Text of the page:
Roman Church Fathers conceived the observation of the Nativity and added it to the Christian calendar about 350 years after the development of Christianity. They wanted to indoctrinate the idea that Jesus was human and so celebrate him by recognizing his physical birth. The event was positioned during the winter season, which was already replete with revels and festivals such as Saturnalia, a pretty wild and lavish time. To the Church Fathers’ chagrin, Christmas followed suit and was soon defined by parties, feasts, luxuries, and drinking, not by religion as they had envisioned. It was only during the 1800s that Christmas transformed into the holiday many know today: an integration of the celebration of the birth of Jesus Christ and the holiday’s pagan roots of parties, lights, music, and indulgences.

Want to learn more about the evolution of Christmas and other holidays? Visit December’s SKS Spotlight of the Month and explore the winter traditions of Hanukkah, Kwanzaa, Diwali, Chinese New Year, and more.

SIRS Discoverer Spotlight of the Month: Winter Holidays Around the World

Person Walking in a Snowstorm <br \> by NOAA, Department of Commerce, via ProQuest SIRS Government Reporter [Public Domain]

Person Walking in a Snowstorm
by NOAA, Department of Commerce, via ProQuest SIRS Government Reporter [Public Domain]

Bring out the coats, scarves, hats, and gloves–it’s almost winter! For many people, the winter season means cold, wind, and snow. Trees may be bare and the ground could be icy. The sun may set sooner, delivering darkness to our late afternoons.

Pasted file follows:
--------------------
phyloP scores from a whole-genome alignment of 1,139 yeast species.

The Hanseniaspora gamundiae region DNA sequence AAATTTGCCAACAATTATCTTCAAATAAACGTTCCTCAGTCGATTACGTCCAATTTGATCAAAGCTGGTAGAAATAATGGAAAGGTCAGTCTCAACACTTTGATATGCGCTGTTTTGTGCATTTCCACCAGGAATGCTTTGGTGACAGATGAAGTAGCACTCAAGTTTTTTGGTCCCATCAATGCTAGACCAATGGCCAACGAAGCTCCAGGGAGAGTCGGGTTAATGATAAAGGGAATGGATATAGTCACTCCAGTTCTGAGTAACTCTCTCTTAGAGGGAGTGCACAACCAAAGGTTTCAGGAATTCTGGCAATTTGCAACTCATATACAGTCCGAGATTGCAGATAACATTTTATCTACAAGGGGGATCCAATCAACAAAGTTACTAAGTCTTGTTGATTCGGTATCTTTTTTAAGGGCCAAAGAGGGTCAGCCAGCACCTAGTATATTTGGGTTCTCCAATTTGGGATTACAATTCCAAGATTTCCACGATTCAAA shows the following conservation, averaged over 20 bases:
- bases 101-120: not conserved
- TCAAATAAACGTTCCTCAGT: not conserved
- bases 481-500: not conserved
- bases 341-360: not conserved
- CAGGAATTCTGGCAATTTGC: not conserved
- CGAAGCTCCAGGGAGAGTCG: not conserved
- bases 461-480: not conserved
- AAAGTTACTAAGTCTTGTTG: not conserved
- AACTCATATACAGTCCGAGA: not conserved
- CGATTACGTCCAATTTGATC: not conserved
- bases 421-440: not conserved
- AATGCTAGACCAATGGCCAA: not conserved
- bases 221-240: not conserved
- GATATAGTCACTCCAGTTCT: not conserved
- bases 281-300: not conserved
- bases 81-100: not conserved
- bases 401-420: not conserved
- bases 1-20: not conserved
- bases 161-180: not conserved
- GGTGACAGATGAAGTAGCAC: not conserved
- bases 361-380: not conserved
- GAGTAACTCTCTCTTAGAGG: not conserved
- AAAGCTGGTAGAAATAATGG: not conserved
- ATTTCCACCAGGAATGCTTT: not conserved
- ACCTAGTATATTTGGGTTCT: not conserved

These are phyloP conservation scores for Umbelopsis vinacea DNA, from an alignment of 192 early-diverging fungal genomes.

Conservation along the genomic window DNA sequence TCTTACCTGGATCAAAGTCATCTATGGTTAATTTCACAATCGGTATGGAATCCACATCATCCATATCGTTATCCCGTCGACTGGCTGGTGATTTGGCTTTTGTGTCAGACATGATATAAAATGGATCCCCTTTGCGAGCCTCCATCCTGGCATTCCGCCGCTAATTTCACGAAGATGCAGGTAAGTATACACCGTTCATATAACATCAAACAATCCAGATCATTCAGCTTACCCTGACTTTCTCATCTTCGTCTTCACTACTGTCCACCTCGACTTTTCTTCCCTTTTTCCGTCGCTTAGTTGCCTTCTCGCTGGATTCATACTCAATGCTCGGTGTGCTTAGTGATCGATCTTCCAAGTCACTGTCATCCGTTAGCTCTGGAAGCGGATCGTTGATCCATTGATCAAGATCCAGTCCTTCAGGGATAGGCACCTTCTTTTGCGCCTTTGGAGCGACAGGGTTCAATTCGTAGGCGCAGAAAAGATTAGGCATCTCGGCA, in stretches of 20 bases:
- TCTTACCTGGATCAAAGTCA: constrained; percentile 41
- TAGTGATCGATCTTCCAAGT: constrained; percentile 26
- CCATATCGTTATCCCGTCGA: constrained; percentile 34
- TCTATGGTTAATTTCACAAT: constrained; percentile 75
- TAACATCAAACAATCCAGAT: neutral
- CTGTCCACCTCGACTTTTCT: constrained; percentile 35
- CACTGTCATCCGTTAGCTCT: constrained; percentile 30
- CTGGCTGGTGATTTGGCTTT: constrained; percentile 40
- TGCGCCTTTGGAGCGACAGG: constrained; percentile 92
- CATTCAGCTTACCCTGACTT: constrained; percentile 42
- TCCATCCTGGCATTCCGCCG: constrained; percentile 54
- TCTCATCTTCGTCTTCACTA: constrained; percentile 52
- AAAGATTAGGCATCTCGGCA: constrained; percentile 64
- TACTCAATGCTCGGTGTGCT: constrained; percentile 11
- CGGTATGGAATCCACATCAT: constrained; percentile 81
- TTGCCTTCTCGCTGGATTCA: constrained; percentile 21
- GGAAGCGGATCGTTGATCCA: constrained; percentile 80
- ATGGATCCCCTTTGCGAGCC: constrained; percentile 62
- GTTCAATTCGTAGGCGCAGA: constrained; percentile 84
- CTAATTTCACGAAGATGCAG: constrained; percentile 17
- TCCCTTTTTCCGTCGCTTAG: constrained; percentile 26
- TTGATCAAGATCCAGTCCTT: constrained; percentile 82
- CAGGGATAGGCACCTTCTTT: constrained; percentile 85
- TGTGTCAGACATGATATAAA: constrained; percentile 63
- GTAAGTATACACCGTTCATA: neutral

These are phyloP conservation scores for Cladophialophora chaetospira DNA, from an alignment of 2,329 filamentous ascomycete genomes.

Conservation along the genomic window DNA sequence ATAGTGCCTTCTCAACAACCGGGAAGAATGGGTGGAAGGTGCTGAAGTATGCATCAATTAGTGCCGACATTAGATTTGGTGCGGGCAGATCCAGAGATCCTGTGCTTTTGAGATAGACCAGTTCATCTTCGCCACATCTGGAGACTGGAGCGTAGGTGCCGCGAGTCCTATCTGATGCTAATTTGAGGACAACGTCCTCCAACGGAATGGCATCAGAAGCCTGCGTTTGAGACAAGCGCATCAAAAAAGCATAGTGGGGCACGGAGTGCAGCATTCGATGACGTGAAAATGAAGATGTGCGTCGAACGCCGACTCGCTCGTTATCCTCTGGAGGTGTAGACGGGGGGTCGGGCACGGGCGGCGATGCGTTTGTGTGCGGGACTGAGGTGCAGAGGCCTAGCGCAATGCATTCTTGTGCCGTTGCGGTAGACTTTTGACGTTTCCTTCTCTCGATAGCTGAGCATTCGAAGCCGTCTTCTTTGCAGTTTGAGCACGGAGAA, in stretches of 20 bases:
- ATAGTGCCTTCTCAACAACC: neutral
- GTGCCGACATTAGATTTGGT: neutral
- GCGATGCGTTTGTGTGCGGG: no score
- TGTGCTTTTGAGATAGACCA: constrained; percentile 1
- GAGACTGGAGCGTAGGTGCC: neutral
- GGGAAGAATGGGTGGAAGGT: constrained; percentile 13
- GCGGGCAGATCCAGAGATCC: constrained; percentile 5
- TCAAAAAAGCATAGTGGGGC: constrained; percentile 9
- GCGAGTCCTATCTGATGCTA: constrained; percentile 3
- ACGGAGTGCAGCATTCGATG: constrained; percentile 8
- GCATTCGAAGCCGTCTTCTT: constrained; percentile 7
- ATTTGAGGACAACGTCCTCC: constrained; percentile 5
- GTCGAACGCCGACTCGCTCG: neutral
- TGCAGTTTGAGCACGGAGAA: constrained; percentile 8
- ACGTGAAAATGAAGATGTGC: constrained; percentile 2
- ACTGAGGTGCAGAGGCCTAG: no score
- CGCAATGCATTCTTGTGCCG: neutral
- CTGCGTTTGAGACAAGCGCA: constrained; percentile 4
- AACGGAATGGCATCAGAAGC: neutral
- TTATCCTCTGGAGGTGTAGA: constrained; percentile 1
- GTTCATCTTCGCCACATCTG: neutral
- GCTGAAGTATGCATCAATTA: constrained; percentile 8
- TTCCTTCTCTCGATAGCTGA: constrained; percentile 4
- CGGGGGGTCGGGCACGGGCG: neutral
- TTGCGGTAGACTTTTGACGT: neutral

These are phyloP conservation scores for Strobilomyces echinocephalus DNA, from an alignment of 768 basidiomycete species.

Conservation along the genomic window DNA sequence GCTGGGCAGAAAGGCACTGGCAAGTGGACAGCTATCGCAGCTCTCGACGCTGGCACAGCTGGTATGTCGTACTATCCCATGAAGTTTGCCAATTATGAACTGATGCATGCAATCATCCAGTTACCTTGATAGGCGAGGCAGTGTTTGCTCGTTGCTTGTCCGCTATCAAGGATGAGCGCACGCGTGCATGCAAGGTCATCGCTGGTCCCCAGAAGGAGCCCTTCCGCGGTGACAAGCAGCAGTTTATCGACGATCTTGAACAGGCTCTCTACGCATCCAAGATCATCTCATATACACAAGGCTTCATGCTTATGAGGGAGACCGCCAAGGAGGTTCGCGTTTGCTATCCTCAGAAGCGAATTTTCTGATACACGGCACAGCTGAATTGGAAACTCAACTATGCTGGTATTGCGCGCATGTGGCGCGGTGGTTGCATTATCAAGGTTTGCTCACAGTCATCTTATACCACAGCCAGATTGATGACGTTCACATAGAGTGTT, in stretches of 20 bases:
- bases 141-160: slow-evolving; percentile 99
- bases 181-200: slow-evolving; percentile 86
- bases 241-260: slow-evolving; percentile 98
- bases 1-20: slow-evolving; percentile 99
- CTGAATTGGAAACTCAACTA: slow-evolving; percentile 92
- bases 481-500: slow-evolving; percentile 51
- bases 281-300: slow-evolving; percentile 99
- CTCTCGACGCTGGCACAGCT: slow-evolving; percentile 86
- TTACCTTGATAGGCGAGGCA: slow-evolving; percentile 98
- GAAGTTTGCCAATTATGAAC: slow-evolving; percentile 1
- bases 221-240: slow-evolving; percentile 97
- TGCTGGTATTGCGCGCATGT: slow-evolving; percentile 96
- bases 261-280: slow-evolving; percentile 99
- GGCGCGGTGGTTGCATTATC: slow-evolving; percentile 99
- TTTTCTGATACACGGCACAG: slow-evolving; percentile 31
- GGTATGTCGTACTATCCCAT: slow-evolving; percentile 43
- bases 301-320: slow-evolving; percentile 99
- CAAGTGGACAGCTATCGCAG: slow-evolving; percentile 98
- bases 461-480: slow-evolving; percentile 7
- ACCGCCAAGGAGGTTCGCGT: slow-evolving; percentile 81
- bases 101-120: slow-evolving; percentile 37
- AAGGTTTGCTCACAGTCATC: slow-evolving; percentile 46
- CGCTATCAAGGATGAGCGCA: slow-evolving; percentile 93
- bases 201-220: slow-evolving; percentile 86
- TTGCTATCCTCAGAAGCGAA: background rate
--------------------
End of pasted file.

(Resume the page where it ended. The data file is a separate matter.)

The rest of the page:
Wonderful holidays full of light, warmth, family, and love have been created out of these cold, dark days. The Jewish holiday Hanukkah, also known as the Festival of Lights,  celebrates the miracle of light with family and communal rituals, including the lighting of a Menorah candle each night for eight nights. This year, Jewish families were able to celebrate an extra holiday–the very rare “Thanksgivukkah,” a combination of Hanukkah and Thanksgiving holidays! Christmas, a Christian holiday honoring the birth of Jesus Christ, is observed with family gatherings, songs, and trees decorated with lights representing the Star of Bethlehem. Some families take part in a Kwanzaa ceremony, which incorporates candles, music, food, and blessings. A beautiful luminary can be part of the Mexican observance of Las Posadas. The Hindu holiday Diwali is a five-day festival–and its name, “Diwali,” means row of lights!

Visit SIRS Discoverer’s Spotlight of the Month and learn more about winter observances and holidays and the many ways that they light and warm our winter months.